The internet is marching on - we met a couple of guys installing a satellite dish for the local school's broadband connection. We left Belaga by land via 4WD along the logging roads, arriving at the coastal town of Bintulu 4 hours later.
11th Mar - 13th Mar
Went to Similajau N.P. with its mangroves, beaches (had a quick dip in the South China Sea), forests, and lots of mudskippers (fish that can hop and have lungs so can breath air), staying overnight, then back to Bintulu for a local festival then on to Batu Niah caves where we saw the rickety structures used by people collecting swiftlets' nests, eaten by the Chinese as a delicacy. Saw some ancient cave paintings and the excavation site of 40,000 years old human remains. The skies failed to darken as the millions of resident bats failed to show for us by sunset.
14th Mar - 20th Mar
A quick stop in Miri, an oil town, before flying to Gunung Mulu N.P. where we saw part of a complex of 107km interconnecting caves - a river still flows through. Deer Cave, the longest cave passage in SE Asia, is home to a few million bats which finally turned up after our 3rd evening of waiting! For a bit more exercise we did "The Pinnacles" trek - consisting of jumping in and out of a boat to help push up shallow parts of the river, an 8km trek through the forest to "Camp 5". Next day was climbing up 1.1km (to 1175m) over distance of 2km (i.e. it was pretty steep!)... to say we were dripping with sweat would be no understatement in the 98% humid, hot, steamy climb up and down. Borneo's biggest butterfly, the "Rajah Brooke birdwing" named after - you guessed it - an English Rajah by the name of Brooke, was relatively common here. It's black with shiny green wings and a bright red head. And big.
21st Mar - 7th Apr
After a couple of days recuperating in Miri, we headed off to the Highlands near to the border with Kalimantan, Indonesia. More precisely, we took an 18-seater to the metropolis of Bario - 800 people - accessible by plane or by foot (if you're a keen walker). Bario, 1000m up, nestled in a valley between jungle-covered hills, is the main town of the Kelabit people, who are even friendlier than the average friendly Malaysian. Being the place where the best rice in the world is grown (Bario rice), we had rice for breakfast, rice for lunch and, yes, rice for dinner - apparently it's also exported to Italy, but it beats us how they have any left to export! Our planned week in Bario got somewhat extended partly due to weather and partly because we enjoyed it so much. It rained heavily overnight for three days, before drying a little at which point we trekked to the peaceful village of Pa Lungan (pop 80). We were caught by surprise by the rumbling of a water buffalo, en route to the village - it turned out to be Mado and his buffalo Bill Clinton. He took us to his home and was our guide for the next few days exploring the local jungle. Dora, his wife, cooked us delicious fresh jungle produce (ginger flowers, mushrooms, ferns, tapioca leaves, and other green things) accompanied by, erm, rice.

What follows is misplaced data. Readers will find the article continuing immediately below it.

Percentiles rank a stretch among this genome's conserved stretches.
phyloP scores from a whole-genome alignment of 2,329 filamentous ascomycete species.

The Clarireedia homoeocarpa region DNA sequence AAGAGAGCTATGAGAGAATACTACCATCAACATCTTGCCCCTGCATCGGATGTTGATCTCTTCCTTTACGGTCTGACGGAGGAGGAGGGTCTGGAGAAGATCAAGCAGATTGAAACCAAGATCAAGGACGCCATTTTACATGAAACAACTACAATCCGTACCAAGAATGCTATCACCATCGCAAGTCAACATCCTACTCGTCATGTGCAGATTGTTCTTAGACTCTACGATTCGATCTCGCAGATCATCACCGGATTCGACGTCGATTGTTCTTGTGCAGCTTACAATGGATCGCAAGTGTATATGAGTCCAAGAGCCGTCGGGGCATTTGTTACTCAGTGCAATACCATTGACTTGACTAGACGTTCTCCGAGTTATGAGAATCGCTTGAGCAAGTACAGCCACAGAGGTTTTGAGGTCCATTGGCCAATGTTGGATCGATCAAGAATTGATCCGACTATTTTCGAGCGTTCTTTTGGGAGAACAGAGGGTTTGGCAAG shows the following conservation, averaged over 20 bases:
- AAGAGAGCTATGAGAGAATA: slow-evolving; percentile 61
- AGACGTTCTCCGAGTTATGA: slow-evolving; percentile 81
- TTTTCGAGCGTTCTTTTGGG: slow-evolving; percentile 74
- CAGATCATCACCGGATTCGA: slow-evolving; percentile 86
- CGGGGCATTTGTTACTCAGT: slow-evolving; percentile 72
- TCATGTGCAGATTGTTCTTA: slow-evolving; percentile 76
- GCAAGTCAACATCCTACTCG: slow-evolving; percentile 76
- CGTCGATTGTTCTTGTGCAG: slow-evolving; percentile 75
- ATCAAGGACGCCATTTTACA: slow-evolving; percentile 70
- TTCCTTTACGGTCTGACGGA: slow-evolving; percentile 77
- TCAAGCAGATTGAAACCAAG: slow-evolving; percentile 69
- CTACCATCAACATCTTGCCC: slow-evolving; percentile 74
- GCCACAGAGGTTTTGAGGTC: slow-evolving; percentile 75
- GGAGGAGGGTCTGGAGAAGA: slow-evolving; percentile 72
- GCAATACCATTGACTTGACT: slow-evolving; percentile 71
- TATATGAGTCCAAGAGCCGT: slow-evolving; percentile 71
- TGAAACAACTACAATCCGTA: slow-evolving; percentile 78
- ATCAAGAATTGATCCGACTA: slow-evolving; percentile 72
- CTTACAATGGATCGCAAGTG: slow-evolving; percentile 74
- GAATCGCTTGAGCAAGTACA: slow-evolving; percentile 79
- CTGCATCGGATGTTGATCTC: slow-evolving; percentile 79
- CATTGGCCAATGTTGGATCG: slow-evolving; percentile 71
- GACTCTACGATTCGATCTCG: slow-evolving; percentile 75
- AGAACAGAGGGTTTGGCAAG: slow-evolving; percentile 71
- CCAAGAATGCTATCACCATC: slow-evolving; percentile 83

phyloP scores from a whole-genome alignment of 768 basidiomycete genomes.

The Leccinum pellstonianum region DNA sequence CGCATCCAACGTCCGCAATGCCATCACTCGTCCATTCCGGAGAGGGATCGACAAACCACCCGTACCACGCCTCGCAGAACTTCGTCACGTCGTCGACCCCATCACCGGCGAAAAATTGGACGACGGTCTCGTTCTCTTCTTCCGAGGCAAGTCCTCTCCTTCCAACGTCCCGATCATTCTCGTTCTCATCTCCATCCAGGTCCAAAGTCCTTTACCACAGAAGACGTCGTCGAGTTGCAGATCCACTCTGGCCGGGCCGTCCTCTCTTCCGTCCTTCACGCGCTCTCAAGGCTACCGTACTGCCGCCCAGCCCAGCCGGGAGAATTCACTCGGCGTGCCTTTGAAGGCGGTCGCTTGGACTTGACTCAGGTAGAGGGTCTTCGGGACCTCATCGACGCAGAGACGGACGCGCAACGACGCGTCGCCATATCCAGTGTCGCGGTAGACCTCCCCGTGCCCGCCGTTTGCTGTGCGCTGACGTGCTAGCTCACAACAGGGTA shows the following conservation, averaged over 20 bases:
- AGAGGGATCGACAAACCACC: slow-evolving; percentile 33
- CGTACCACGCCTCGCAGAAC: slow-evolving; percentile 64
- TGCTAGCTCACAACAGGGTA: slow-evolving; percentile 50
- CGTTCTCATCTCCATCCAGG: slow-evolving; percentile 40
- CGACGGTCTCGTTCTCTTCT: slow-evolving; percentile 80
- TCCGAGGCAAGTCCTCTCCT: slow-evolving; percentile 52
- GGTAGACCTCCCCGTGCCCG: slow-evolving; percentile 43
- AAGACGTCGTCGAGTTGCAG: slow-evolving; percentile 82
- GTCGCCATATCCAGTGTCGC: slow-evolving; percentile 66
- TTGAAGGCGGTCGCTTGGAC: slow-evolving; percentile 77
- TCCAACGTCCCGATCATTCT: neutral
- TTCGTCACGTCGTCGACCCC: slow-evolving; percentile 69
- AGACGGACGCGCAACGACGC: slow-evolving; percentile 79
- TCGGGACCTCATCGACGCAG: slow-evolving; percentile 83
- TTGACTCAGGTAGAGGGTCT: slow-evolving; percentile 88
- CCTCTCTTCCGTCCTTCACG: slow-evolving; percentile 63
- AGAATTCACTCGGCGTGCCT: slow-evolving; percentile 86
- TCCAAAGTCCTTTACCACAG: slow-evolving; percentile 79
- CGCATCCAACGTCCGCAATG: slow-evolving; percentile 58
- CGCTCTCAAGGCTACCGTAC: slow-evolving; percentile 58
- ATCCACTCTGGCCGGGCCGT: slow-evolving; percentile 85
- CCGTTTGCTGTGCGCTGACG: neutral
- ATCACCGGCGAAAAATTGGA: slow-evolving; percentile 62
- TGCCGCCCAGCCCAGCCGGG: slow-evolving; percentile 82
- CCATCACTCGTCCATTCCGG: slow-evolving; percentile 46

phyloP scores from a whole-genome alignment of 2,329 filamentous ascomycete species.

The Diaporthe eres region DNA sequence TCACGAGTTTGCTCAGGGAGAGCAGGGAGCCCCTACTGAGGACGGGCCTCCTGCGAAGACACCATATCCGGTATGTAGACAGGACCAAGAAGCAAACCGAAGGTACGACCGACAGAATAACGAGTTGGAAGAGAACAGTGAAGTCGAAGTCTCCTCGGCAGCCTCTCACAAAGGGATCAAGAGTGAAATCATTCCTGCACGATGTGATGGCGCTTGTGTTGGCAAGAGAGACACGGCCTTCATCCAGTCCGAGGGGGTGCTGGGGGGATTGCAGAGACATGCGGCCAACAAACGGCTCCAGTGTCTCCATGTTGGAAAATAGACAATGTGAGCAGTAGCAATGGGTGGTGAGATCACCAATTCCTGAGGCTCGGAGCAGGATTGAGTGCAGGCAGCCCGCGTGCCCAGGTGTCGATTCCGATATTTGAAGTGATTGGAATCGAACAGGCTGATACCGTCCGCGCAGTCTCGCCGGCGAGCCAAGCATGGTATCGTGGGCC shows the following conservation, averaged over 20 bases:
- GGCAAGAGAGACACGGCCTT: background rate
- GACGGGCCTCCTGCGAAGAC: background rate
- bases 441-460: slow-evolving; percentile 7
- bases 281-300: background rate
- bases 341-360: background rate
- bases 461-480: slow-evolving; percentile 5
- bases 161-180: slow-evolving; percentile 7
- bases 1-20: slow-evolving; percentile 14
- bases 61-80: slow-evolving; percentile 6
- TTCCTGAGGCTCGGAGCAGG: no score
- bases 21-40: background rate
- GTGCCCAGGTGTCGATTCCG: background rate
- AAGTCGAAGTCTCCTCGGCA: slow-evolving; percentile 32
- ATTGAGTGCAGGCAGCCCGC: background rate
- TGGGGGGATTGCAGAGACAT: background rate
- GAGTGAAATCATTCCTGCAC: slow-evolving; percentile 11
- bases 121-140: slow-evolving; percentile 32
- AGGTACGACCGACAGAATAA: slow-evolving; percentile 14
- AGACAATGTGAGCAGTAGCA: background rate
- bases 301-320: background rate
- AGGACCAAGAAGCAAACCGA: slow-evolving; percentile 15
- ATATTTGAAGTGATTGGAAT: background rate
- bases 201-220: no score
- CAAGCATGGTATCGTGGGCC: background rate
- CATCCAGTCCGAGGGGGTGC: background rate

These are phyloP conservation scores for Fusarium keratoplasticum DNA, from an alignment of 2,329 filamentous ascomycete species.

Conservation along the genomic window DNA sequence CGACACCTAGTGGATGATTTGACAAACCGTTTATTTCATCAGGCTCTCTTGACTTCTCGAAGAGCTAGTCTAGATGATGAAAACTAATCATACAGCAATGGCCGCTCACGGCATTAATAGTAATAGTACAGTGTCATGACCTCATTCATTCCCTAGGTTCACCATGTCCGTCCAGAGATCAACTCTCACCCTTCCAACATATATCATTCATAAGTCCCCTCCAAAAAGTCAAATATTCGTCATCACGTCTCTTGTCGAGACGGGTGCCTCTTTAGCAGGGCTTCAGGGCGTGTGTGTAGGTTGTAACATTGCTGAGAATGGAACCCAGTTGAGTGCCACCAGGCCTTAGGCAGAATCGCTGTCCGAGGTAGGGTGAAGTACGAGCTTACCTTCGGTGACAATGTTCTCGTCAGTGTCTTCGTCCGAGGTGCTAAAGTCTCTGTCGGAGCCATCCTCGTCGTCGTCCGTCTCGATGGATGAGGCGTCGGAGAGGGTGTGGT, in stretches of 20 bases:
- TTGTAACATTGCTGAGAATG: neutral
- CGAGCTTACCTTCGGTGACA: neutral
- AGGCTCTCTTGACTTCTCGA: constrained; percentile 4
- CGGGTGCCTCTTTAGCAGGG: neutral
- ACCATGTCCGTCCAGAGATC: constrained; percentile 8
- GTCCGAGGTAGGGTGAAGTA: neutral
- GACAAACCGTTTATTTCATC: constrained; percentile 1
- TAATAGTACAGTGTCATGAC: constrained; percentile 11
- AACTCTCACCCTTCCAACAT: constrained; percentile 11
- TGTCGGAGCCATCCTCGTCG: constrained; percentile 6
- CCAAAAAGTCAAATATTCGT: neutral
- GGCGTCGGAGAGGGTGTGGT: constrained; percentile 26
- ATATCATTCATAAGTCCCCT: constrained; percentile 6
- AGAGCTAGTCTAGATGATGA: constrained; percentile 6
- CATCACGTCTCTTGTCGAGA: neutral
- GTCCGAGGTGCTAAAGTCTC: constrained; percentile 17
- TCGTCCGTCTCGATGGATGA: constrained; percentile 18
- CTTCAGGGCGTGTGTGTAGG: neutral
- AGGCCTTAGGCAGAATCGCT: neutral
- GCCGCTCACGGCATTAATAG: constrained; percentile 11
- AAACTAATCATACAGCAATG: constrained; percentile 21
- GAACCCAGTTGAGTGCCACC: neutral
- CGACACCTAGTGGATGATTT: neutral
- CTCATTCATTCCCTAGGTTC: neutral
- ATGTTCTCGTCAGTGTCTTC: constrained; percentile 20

On return to Bario (which, in fact, has six 4WD vehicles - airlifted in pieces) we began a longer, six day trek from village to village along paths beaten by the villagers through the jungle. Along the way we had many discussions with Florence, the only female Kelabit guide, whose fluent English enabled us to gain an insight in to the issues surrounding the Kelabits at the moment (e.g. nearby forest - last remaining primary forest in Sarawak - will be logged in 18 months time unless it can somehow be stopped!). We stayed overnight in Pa Main, now just a hunting shelter, in Andreas', the chief's son's, house overlooking a bend in the river at Pa Dalih, and in a longhouse in Pa Mada, where we tried all sorts of fruits.
Andreas took us to see some old burial sites and some primary rainforest, bringing us to within two more hours trek uphill to the Kalimantan border before we turned back. Along the treks we saw orchids, rhododendrons, all kinds of wild ginger, enormous mushrooms, heard gibbons, hornbills, various other birds, saw a monkey, and several colourful caterpillars - one of which even the bemused Andreas was impressed with. We became experts at flicking leeches off our shoes, and at applying DEET to the ones that managed to get us before we got them!
At Ramudu, Roger experienced the "Upub Boah Teru Bakah" - one of the Rambutan (like a WWII naval mine) literally exploded as he tried to open it! The phrase is Kelabit for "Exploding Boar's Testicle Fruit" - OK, so naval mine was a more polite description! Ramudu now has a logging road leading to it - an ominous sign of things to come. The rivers already run brown with sediment from logging upstream.
On return to Bario, somehow all the masses of food put in front of us for the next couple of days simply vanished!
Finally bid farewell to Sarawak and flew back to Miri then on to Kota Kinabalu in Sabah.
8 Apr - 11 Apr